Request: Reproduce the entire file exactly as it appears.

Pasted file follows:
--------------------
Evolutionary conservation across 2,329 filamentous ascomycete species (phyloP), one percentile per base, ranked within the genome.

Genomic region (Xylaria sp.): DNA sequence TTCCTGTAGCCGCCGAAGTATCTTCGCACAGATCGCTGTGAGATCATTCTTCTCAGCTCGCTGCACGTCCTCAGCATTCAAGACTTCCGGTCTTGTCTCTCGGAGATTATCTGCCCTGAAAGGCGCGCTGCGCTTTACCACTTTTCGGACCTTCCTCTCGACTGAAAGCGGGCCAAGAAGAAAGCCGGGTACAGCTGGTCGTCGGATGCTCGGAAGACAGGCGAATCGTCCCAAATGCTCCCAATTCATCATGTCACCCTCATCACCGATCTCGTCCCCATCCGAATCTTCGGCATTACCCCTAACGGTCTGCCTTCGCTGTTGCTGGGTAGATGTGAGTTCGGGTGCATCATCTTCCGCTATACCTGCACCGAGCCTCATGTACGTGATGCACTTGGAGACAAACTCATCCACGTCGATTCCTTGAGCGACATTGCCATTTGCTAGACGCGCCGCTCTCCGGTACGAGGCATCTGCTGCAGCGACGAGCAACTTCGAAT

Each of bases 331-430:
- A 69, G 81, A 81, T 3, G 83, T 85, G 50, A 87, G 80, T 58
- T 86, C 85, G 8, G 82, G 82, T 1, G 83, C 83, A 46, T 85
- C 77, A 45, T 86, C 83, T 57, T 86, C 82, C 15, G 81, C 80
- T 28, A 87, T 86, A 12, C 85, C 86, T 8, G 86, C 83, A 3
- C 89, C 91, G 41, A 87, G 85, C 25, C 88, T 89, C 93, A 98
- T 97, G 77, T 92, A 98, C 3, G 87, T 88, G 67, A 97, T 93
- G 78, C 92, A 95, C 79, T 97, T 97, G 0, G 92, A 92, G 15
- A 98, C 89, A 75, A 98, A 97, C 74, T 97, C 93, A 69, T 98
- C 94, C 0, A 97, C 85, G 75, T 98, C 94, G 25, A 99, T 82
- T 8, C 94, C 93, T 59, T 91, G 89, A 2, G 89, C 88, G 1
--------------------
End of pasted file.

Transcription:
Evolutionary conservation across 2,329 filamentous ascomycete species (phyloP), one percentile per base, ranked within the genome.

Genomic region (Xylaria sp.): DNA sequence TTCCTGTAGCCGCCGAAGTATCTTCGCACAGATCGCTGTGAGATCATTCTTCTCAGCTCGCTGCACGTCCTCAGCATTCAAGACTTCCGGTCTTGTCTCTCGGAGATTATCTGCCCTGAAAGGCGCGCTGCGCTTTACCACTTTTCGGACCTTCCTCTCGACTGAAAGCGGGCCAAGAAGAAAGCCGGGTACAGCTGGTCGTCGGATGCTCGGAAGACAGGCGAATCGTCCCAAATGCTCCCAATTCATCATGTCACCCTCATCACCGATCTCGTCCCCATCCGAATCTTCGGCATTACCCCTAACGGTCTGCCTTCGCTGTTGCTGGGTAGATGTGAGTTCGGGTGCATCATCTTCCGCTATACCTGCACCGAGCCTCATGTACGTGATGCACTTGGAGACAAACTCATCCACGTCGATTCCTTGAGCGACATTGCCATTTGCTAGACGCGCCGCTCTCCGGTACGAGGCATCTGCTGCAGCGACGAGCAACTTCGAAT

Each of bases 331-430:
- A 69, G 81, A 81, T 3, G 83, T 85, G 50, A 87, G 80, T 58
- T 86, C 85, G 8, G 82, G 82, T 1, G 83, C 83, A 46, T 85
- C 77, A 45, T 86, C 83, T 57, T 86, C 82, C 15, G 81, C 80
- T 28, A 87, T 86, A 12, C 85, C 86, T 8, G 86, C 83, A 3
- C 89, C 91, G 41, A 87, G 85, C 25, C 88, T 89, C 93, A 98
- T 97, G 77, T 92, A 98, C 3, G 87, T 88, G 67, A 97, T 93
- G 78, C 92, A 95, C 79, T 97, T 97, G 0, G 92, A 92, G 15
- A 98, C 89, A 75, A 98, A 97, C 74, T 97, C 93, A 69, T 98
- C 94, C 0, A 97, C 85, G 75, T 98, C 94, G 25, A 99, T 82
- T 8, C 94, C 93, T 59, T 91, G 89, A 2, G 89, C 88, G 1